During a lull in the conversation at the Dallas Petroleum Club, my lunch companion looked past me and nodded toward the corner of the room. “That’s Bunker and Herbert Hunt over there,” he said. “What sort of deals do you suppose they’re working on?” It was the early nineties and one of the first times I’d dined in the elite lunchroom of Dallas’s oil-igarchy. Though their fortunes had faded and they had retreated from the limelight, Nelson Bunker Hunt and his brother Herbert remained the local equivalent of royalty—deposed royalty, perhaps, but royalty nonetheless. Few in the room would have turned down the chance to trade places with either of them. 

Bunker (no one called him Nelson), who died October 21 at the age of 88, was born into oil-patch legend, part of a tale so grandiose it could be lived only in Texas. His father, H. L. Hunt, was a wildcatter and bigamist who parlayed an interest in gambling halls into an even bigger stake in the prolific East Texas field. The second son of H.L.’s “first” family, Bunker was in many ways a chip off the old block, making millions of his own in the oil game. But for him, great wealth seemed to involve great fear—fear that his millions would be stolen from him. Muammar al-Qaddafi appropriated his oil fields in Libya, and he became convinced that if the IRS didn’t take the rest of his fortune, the rampaging inflation of the seventies would. 

As a hedge against rising prices, he, Herbert, and a third brother, Lamar (the founding owner of the Kansas City Chiefs) began buying enough silver to reshape the market for the stuff. It was an extravagant undertaking—at one point they chartered three 707’s to fly their hoard to Switzerland—and it ended up being a calamitously bad bet. Bunker and Herbert were forced into the ultra-rich’s version of penury; they filed two of the biggest personal bankruptcies in history, but Bunker was still worth an estimated $200 million.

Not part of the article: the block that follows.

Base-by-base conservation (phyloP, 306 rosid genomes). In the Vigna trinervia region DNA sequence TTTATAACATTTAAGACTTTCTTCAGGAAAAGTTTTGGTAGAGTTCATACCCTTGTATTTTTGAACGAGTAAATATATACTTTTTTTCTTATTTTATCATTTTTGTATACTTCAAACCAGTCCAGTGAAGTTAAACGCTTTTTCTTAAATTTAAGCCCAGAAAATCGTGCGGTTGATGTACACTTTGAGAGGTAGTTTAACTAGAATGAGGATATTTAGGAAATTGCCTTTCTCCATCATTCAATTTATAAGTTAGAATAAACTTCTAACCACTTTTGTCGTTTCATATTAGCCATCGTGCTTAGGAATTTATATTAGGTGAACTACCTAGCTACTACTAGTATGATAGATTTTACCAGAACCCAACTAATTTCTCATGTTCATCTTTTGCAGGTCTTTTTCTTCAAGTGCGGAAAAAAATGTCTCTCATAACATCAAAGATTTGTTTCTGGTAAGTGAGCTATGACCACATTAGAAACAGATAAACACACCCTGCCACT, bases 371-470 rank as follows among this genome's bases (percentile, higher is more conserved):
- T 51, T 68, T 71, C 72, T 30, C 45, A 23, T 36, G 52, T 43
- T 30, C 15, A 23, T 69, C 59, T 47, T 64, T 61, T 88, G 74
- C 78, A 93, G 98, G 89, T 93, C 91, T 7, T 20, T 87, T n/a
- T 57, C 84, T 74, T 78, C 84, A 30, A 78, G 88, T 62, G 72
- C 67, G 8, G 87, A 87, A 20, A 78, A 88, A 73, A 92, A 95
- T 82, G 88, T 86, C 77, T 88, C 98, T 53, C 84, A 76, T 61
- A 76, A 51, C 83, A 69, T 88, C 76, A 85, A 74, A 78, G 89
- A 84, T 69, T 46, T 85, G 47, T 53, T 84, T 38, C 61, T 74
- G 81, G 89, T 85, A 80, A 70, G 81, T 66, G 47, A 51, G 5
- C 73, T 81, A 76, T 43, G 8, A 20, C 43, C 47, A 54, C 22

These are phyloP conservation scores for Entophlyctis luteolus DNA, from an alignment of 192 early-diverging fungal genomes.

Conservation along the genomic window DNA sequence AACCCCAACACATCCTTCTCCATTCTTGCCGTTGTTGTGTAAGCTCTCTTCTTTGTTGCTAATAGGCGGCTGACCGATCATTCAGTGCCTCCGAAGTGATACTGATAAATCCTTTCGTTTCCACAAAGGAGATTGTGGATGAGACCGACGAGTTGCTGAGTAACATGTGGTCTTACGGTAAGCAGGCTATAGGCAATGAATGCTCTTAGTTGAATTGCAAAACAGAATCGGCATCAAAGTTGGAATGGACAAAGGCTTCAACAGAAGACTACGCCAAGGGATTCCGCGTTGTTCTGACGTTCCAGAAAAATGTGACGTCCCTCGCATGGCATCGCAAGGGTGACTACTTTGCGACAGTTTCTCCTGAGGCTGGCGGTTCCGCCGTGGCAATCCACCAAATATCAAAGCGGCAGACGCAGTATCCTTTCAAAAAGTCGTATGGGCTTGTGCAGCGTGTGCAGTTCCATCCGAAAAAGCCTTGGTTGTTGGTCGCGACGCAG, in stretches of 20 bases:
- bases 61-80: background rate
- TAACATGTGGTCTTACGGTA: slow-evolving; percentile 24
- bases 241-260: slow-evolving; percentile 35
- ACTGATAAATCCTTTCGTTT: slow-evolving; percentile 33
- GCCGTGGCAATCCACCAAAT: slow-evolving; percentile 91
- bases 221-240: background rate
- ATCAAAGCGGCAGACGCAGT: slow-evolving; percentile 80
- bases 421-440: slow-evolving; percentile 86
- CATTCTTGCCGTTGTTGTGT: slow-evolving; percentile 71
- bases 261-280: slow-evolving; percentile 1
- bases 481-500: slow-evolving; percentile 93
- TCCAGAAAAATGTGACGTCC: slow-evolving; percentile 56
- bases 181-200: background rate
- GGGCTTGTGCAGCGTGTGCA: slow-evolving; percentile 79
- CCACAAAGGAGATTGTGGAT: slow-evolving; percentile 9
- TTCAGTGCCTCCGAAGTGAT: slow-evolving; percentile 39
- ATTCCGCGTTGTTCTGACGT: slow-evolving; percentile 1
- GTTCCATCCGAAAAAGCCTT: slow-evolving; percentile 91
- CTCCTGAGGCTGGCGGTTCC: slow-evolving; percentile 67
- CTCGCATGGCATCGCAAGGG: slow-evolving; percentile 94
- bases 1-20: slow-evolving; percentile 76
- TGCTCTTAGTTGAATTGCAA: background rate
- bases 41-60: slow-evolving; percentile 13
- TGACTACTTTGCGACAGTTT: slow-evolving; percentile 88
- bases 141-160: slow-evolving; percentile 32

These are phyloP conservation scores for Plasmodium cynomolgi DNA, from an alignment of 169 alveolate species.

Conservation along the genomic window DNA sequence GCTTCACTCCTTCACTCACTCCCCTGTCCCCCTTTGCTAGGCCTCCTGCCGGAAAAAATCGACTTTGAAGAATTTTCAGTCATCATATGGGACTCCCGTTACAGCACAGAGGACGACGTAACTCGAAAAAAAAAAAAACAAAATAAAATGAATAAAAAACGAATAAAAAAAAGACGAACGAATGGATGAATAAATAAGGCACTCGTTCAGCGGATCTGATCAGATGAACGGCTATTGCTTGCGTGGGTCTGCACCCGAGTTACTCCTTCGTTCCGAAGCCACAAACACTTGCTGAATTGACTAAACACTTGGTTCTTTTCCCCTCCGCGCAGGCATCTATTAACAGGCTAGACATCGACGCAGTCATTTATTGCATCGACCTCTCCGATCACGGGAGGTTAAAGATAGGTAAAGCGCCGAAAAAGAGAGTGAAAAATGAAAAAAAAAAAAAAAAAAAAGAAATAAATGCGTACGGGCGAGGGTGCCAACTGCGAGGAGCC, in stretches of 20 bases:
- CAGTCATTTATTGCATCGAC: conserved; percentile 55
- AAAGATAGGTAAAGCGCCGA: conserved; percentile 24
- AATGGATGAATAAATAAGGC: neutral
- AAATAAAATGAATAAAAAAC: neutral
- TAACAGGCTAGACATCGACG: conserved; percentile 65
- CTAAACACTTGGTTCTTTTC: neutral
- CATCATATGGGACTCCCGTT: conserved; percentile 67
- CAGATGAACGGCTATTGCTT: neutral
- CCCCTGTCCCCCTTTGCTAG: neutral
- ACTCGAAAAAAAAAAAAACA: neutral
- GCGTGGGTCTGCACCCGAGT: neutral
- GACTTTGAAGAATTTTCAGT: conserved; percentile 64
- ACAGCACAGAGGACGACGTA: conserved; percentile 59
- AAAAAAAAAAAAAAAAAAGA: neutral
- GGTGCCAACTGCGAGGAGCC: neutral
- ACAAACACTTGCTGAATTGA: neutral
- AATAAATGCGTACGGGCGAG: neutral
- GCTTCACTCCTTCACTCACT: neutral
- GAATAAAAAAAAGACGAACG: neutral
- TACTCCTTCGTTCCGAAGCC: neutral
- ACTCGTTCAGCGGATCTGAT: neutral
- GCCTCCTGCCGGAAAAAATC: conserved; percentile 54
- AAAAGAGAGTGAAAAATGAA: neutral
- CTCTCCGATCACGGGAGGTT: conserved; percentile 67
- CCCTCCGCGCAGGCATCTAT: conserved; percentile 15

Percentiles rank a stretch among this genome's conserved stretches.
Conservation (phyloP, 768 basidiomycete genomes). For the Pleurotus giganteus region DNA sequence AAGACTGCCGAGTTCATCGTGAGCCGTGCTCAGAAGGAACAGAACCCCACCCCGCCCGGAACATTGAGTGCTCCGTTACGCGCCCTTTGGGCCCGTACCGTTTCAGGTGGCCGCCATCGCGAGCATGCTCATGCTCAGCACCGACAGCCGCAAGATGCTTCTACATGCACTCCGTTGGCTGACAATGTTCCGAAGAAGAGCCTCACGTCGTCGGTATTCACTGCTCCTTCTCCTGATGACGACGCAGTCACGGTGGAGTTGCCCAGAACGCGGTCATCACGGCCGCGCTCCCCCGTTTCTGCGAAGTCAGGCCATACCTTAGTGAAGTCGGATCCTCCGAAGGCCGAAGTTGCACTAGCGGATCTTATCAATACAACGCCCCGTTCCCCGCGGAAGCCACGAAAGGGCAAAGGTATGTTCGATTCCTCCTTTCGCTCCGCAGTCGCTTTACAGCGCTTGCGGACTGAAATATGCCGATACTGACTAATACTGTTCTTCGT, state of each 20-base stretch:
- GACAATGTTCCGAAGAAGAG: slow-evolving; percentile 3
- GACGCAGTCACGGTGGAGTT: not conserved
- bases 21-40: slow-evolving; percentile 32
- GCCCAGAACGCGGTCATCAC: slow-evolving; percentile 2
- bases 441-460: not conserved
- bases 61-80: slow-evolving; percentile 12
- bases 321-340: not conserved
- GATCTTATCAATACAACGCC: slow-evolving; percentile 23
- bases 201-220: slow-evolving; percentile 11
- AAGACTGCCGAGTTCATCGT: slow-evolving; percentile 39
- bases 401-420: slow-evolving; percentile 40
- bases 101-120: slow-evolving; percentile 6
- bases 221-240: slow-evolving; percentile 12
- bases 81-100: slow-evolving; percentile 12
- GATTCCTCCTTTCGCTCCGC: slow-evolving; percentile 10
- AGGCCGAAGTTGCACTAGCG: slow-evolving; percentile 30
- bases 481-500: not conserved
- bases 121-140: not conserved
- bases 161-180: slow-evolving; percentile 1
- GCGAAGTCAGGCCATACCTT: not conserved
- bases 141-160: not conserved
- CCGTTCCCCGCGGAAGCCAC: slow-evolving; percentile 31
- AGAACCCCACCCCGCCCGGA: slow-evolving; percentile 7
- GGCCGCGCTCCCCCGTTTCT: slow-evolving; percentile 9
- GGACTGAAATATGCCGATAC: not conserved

By the time I joined the Dallas Times Herald as a business reporter in 1990, the collapse of the Hunts’ fortune and the oil bust of the eighties had served as a referendum on the free-spending excesses that had defined Dallas. Even amid our unprecedented fracking boom, today’s oilmen are more cautious, more reserved—as likely to be trained in accounting as geology. The state has moved beyond the stereotypes of ostentatious wealth that Bunker and his brothers helped create. 

Perhaps that’s why Bunker’s death garnered so little notice beyond the front page of the Dallas Morning News. If the comments appended to his online obituary in the Morning News are any indication, few people are familiar with his legend. Some mentioned his role in creating the Bronco Bowl, perhaps the least impressive thing he ever did with his money. In the Houston Chronicle, the paper of record in the Energy Capital of the World, his death rated little more than a 275-word brief on page B2.

Even twenty years ago, when Bunker had already fallen from grace, this would have been inconceivable. A man who owned millions of acres of Australian ranch land, more than one thousand racehorses, and a world-class collection of ancient coins—a man who was one of our last connections to Texas’s swaggering saga of oil wealth—has been all but written out of our collective history.